Zach Brock Almost Never Was
Violinist Zach Brock has fiddled his way to the top of the music world with his masterful blend of classical and jazz music — despite a life-threatening accident while a student.
by Neil Tesser
It’s an autumn Friday night at the Green Mill, Chicago’s liveliest jazz room, and the usual overflow crowd has grown uncharacteristically silent. They’ve turned from drinks and conversation to focus on violinist Zach Brock. Just the sight of a fiddler in a jazz club might well prompt such attention; you can count on both hands the number of notable jazz violinists. But there’s more to it than that.
Eyes closed, half-entranced, Brock has launched into a lengthy cadenza that has transfixed the audience. The rest of the quartet has dropped out, and the only sound is that of Brock’s increasingly virtuosic passages, building in complexity and emotional intensity to a heady peak. When the band finally re-enters to break the spell, the ovation seems to shake the floor, as if the entire room had been holding its breath and can at last exhale all at once.
“He’s studied the whole lexicon of jazz and classical music, and he encompasses it all,” says pianist and jazz composer Phil Markowitz; he and Brock co-lead this quartet, which they founded in 2012, shortly after Markowitz (22 years Brock’s senior) first encountered the violinist.
“I had never heard anybody play the instrument that way,” adds Markowitz, who had long hoped to find a violinist for whom he could compose music that fuses jazz and classical concepts. “He smashes all the previous conceptions of jazz violin.”
Both musicians live in New York, but they have come to Chicago for a weekend engagement celebrating Perpetuity, their quartet’s initial CD. Considered by many to be the outstanding violinist of his generation, Brock ’99 has led or co-led nine previous recordings and played on a score of others, earning plenty of praise in the process.
Veteran Los Angeles Times critic Don Heckman wrote, “Add Brock to the small list of players finding ways to bridge the potentially hazardous chasm between the violin and jazz.” The well-known pianist and vocalist Patricia Barber ’96 MMus has spoken of his “fiercely charismatic presence onstage.” And the storied bassist Stanley Clarke, in whose band Brock has often appeared, references yet another jazz legend in relating how he phoned the great French violinist Jean-Luc Ponty to ask, “So, who’s the new cat? Who’s got the stuff?” — to which Ponty immediately replied: “Zach Brock.”
Brock grew up in Lexington, Ky., but contrary to one report, he does not down a shot of hard Kentucky liquor at each performance. (He, however, possesses a sense of humor dry enough to have engendered that canard. When an interviewer asked if his geographic roots meant he loved bluegrass, Brock says he joked, “ ‘Oh yeah, and I drink a glass of bourbon before each set.’ She thought I was serious.”) Brock’s grandfather played trombone and ran a music store still operating in Lexington; Brock’s mother plays piano and teaches voice and singing, and one of his earliest memories is of “hanging out near our old upright while she was teaching and practicing.” His father was a trumpeter who switched to guitar during the folk-music boom of the ’60s before entering law school. But now he plays trumpet two to four hours a day. Brock started playing violin at 4 and began improvising with his parents in a folk-music context while still in elementary school.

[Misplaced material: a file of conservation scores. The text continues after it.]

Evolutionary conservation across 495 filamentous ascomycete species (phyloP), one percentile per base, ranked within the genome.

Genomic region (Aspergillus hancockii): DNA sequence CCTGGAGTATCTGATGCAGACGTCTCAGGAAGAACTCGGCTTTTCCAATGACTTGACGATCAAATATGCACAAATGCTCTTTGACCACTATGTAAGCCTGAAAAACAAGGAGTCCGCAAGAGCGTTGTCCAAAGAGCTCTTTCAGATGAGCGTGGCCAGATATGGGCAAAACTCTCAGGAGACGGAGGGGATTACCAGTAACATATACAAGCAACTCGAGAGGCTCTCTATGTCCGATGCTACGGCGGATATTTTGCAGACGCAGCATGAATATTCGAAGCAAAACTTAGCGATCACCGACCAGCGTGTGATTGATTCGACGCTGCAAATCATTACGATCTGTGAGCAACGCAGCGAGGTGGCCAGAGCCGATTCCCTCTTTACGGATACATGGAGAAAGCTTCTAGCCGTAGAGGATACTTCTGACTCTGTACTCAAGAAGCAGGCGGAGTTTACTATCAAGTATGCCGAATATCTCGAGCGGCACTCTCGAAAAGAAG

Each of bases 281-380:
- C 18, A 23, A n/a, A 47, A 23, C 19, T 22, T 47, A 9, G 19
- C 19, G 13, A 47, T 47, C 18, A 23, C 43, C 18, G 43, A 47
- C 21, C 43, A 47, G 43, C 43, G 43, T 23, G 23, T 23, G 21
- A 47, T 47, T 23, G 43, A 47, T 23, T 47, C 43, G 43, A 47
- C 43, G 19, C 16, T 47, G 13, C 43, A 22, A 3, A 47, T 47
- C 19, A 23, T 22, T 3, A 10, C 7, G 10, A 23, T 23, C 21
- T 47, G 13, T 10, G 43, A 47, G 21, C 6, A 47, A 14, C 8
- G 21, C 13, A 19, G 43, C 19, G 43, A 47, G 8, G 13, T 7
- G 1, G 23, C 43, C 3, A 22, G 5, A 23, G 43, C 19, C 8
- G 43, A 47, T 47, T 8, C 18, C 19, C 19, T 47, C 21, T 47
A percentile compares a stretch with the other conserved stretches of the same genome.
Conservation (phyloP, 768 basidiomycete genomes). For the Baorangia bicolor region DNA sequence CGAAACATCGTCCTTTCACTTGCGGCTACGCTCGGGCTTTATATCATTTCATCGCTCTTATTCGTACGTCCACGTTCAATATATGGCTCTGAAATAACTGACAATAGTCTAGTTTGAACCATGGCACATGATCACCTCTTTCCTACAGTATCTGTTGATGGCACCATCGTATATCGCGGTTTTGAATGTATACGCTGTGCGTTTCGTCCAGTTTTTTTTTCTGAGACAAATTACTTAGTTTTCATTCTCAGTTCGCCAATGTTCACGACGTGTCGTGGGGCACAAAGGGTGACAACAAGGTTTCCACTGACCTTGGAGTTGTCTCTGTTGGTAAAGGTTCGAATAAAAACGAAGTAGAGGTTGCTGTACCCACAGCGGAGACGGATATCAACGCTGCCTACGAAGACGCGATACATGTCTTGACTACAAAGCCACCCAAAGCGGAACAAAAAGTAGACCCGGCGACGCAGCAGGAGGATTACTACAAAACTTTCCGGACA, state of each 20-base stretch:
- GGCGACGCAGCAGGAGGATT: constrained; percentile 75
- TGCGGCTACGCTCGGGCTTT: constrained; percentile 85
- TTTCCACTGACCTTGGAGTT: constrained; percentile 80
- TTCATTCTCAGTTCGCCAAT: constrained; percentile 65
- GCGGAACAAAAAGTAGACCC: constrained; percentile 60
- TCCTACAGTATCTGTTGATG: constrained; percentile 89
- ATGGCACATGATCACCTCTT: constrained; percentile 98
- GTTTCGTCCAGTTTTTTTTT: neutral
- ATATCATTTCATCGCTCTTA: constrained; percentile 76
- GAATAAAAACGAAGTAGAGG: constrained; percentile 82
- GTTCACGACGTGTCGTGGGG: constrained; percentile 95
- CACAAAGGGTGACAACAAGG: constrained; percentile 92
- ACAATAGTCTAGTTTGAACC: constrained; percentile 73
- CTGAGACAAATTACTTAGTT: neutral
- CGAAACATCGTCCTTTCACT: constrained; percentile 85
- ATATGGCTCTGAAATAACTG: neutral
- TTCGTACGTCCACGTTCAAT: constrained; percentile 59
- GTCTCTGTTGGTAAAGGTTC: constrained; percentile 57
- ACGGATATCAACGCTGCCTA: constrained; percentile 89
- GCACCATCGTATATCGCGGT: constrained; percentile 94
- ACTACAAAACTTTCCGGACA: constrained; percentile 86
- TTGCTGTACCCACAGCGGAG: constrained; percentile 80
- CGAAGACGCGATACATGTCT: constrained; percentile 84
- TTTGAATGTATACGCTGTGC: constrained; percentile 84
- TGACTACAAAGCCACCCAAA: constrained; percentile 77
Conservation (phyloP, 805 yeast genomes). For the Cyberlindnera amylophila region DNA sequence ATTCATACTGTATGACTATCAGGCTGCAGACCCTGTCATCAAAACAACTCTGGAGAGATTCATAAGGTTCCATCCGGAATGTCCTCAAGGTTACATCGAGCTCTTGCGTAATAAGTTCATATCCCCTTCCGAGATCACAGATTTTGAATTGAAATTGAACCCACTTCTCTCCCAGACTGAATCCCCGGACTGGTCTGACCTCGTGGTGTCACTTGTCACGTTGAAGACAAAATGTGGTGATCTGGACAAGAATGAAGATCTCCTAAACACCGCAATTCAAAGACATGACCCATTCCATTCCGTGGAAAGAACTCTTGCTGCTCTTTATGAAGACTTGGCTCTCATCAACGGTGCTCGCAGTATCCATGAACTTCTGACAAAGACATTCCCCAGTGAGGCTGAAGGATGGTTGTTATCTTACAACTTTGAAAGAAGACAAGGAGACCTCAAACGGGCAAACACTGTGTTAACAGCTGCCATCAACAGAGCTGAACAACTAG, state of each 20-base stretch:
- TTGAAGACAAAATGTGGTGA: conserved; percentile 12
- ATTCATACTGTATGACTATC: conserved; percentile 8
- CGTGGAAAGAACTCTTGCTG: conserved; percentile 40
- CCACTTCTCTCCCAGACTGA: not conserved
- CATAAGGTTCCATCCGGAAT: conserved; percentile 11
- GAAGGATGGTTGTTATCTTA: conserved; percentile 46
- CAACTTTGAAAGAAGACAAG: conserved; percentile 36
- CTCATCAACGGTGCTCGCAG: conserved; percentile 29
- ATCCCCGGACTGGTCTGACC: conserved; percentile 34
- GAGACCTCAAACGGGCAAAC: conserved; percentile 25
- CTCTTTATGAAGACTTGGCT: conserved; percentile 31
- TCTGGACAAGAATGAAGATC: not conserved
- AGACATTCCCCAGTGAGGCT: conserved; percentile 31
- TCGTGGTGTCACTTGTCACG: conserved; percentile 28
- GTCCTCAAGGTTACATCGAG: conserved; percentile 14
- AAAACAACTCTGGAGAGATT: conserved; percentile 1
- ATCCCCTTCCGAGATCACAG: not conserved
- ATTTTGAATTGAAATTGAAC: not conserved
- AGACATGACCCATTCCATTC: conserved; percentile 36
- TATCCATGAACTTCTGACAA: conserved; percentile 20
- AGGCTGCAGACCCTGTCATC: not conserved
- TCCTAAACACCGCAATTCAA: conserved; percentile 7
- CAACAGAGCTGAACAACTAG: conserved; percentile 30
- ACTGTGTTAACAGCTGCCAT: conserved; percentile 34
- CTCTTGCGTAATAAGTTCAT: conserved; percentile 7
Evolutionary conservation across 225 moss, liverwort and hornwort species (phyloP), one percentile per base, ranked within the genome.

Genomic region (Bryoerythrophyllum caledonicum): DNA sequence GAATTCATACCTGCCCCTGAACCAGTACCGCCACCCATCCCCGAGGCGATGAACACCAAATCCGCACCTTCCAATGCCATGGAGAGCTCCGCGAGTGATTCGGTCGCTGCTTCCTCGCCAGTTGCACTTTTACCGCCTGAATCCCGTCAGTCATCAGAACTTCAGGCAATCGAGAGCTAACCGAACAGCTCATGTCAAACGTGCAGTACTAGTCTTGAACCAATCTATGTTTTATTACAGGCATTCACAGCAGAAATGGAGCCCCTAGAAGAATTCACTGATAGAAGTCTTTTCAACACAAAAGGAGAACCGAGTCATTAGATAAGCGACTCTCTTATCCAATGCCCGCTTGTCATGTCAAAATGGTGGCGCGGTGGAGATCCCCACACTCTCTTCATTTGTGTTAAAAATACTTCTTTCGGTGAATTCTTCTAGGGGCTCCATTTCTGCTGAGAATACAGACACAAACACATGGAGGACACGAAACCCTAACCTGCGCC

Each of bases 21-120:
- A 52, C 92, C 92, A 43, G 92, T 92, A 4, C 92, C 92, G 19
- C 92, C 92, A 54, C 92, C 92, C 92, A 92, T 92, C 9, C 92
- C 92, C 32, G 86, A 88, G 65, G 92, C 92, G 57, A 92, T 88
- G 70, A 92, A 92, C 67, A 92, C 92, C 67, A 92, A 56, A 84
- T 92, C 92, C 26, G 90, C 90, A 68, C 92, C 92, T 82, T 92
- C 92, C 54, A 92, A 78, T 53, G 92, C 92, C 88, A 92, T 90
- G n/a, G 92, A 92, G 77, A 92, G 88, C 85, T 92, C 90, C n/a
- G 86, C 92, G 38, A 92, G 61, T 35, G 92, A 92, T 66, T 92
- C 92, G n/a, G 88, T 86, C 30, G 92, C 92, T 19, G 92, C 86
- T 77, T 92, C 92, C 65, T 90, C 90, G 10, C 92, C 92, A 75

Brock gravitated to Northwestern’s Bienen School of Music to study with Myron Kartman. “He was a teacher of some notoriety — even infamy,” Brock says with a smile. “He has a very big personality. But once you got into his studio, he was very protective; for an undergrad just coming into the school, it was almost like having another father figure, or an uncle who’s got your back.”
The Long Road
On Oct. 30, 1992, about six weeks into his sophomore year, Brock was bicycling through Evanston to visit a friend when a car plowed into him at Ridge and Colfax and left him splayed in the street. Attendees at an early Halloween party heard the hit-and-run accident and rushed to help.
“If they hadn’t come out and protected me,” he says, “I probably would have gotten run over.” He couldn’t stand, let alone walk: The collision broke virtually every bone above the ankle in his left leg. His femur had burst through his trousers; his kneecap had shattered into eight pieces. “My tibia and fibula were bent like a banana,” he says. (Providentially, his head, neck and arms escaped any serious harm, which meant he could still play the violin.)
Over the next three years Brock underwent a series of surgeries to correct the damage. “A lot of my rehab was just getting my knee to bend enough that I could walk without a limp,” he explains: Every muscle group in his leg was hobbled by scar tissue. But now, seeing him stride onstage to stand for several hours in front of his band at the Green Mill, you might never suspect the carnage inflicted decades ago.
Brock recuperated at his parents’ home but longed to get back to Northwestern. “I was completely devastated, emotionally as well as physically,” recalls Brock. “I basically lost all sense of self. I needed my friends, and I needed to keep playing the violin. But I couldn’t be in school, and my friends were graduating.”